What’s the big idea? (or meltdown emergency care)

Have you ever had a meltdown? You know, when a fear or anxiety takes over and you just get caught in a little rut. You may rant and rave or cry or just shut down entirely…Did you know that when you focus on negative things for just 30 seconds, the neurochemical response in your nervous system is actually more than your body-mind can handle? Studies have shown that it literally begins to damage cells in the limbic system part of your brain responsible for processing emotion. Which makes you less resilient over the long haul. Youch.

Now when you’re living right on the edge of your comfort zone, meltdowns can happen. They are a wake up call. It means you’ve lost connection with yourself. The practice of yoga can be a means of reconnecting with yourself, with what is most important to you. Consider for a moment, what gets you out of bed in the morning. What drives you? What is your deepest value? See if you can connect with one word. The word form can literally start to shift the patterning of the cells.

Recent studies have also shown when you meditate on what the researchers have called “a big idea” for a few minutes every day consistently, your brain literally gets shifted. In the moment of meditation, the activity in your parietal lobe (your sense of your individual self, small self) goes down as more dendrites are formed, connecting frontal lobe (planner), through thalamus (reality perceiver) to the centers of the brain that help you to manifest big ideas in the world. After just 8 weeks of this, the thalamus is reshaped by 10%. So literally, your perception of reality is changed forever. Which means your capacity to manifest is changed forever.

A yoga practice can be a moving form of meditation. So if you take your one word from earlier with you into and throughout the practice, you can literally start to re-pattern your brain for the better. Which, if you’re anything like I’ve been over the last little while, will be helpful for undoing any damage a meltdown may have caused.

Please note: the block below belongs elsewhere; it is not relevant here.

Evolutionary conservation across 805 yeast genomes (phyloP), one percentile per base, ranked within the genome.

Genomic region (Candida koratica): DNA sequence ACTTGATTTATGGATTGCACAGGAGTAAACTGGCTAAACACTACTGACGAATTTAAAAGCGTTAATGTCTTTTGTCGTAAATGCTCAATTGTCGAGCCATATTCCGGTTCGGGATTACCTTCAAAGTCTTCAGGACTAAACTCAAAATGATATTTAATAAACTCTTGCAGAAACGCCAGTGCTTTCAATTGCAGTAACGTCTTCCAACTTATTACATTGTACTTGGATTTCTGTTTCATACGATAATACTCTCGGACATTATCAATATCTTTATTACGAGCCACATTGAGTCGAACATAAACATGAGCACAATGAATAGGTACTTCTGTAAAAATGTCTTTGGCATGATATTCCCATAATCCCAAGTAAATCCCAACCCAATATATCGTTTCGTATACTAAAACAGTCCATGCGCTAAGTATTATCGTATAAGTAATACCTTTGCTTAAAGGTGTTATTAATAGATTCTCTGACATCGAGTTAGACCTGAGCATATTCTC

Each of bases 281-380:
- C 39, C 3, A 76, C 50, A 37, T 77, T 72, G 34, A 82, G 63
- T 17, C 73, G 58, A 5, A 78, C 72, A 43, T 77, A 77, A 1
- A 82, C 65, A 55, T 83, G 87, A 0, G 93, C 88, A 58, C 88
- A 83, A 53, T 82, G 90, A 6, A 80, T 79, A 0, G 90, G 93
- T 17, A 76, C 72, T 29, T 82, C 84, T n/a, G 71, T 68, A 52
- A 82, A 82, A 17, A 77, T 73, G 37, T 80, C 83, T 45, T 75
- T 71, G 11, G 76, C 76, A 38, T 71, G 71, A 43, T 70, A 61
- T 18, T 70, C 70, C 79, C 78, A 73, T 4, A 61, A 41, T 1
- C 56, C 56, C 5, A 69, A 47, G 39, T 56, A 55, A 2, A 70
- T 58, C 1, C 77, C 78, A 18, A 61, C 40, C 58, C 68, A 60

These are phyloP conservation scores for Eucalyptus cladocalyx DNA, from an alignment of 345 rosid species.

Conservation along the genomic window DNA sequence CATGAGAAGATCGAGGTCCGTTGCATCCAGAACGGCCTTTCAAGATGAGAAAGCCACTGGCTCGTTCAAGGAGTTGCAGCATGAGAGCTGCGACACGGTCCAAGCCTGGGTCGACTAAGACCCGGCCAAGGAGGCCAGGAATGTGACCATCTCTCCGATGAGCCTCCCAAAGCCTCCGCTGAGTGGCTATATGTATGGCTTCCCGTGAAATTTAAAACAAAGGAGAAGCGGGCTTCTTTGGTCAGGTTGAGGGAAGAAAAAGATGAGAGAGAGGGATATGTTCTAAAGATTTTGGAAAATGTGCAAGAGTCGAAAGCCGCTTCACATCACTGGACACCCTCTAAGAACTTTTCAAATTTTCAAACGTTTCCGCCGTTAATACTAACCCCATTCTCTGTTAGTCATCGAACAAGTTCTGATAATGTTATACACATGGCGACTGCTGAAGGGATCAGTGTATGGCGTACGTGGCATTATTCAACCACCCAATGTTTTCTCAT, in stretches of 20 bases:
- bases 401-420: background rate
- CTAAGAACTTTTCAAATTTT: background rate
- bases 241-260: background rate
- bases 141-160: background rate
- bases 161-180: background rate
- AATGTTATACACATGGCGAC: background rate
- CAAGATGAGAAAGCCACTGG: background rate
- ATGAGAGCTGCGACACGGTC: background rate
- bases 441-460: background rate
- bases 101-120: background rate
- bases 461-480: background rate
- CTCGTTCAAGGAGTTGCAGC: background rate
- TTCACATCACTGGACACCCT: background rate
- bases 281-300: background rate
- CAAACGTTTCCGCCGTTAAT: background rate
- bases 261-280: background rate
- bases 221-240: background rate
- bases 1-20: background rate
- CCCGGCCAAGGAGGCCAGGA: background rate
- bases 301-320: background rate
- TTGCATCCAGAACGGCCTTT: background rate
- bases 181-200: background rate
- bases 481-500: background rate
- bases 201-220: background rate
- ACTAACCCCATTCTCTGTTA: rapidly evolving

Special thanks to Tara Judelle for the link to the TEDx talk and the inspiration for taking this into practice. Watch more about the research behind this article here: What’s your big idea?

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Aho Mitakuye Oyasin

This is one of my absolute favorite sentiments EVER. I heard it back in 2008, on the eve of my birthday, under a full moon and high above the Pacific Ocean. I was one of the fortunate participants in a sweat lodge ritual during which “Aho Mitakuye Oyasin” was our contemplation. I loved it so much, I considered having it tattooed on my body. Instead, I’ll just post it here.

Aho Mitakuye Oyasin….All my relations. I honor you in this circle of life with me today. I am grateful for this opportunity to acknowledge you in this prayer….

To the Creator, for the ultimate gift of life, I thank you.

To the mineral nation that has built and maintained my bones and all foundations of life experience, I thank you.

To the plant nation that sustains my organs and body and gives me healing herbs for sickness, I thank you.

To the animal nation that feeds me from your own flesh and offers your loyal companionship in this walk of life, I thank you.

To the human nation that shares my path as a soul upon the sacred wheel of Earthly life, I thank you.

To the Spirit nation that guides me invisibly through the ups and downs of life and for carrying the torch of light through the Ages, I thank you.

To the Four Winds of Change and Growth, I thank you.

You are all my relations, my relatives, without whom I would not live. We are in the circle of life together, co-existing, co-dependent, co-creating our destiny. One, not more important than the other. One nation evolving from the other and yet each dependent upon the one above and the one below.

All of us a part of the Great Mystery.

Thank you for this Life.

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Heart Wisdom

The following quote is a reading I offered in my class this past week. It drew many comments and questions so I thought perhaps I would post it for easy reference.

I would like to express gratitude to Elena Brower for first sharing the quote. It is a wonderful contemplation, particularly when the mind continues to hold sway. As she asked at the end of sharing the quote, “How can we be more like our hearts?”

Enjoy!

“The heart is quiet rather than noisy, intuitive rather than deductive, lives entirely in the present, and is, at every moment accepting of reality as it is. Moreover, the heart does not seek to distance itself from, or dominate anything or anyone by labelling.

Rather, it begins with an awareness of its relationship with the rest of creation (and everything and everyone in it),

It accepts rather than rejects,
finding similarity rather than alienation and likeness rather than difference.
Your heart knows no fear, it experiences no desire,
and never finds the need to defend or justify itself.

Unlike your mind, your heart never seeks to impose itself.
It is patient and undemanding.
It nourishes our bodies in every moment.

Little wonder, then, that the mind, always impatient and very demanding, manages to dominate the heart so thoroughly”

Words from Fr. Archimandrite Meletios Webber

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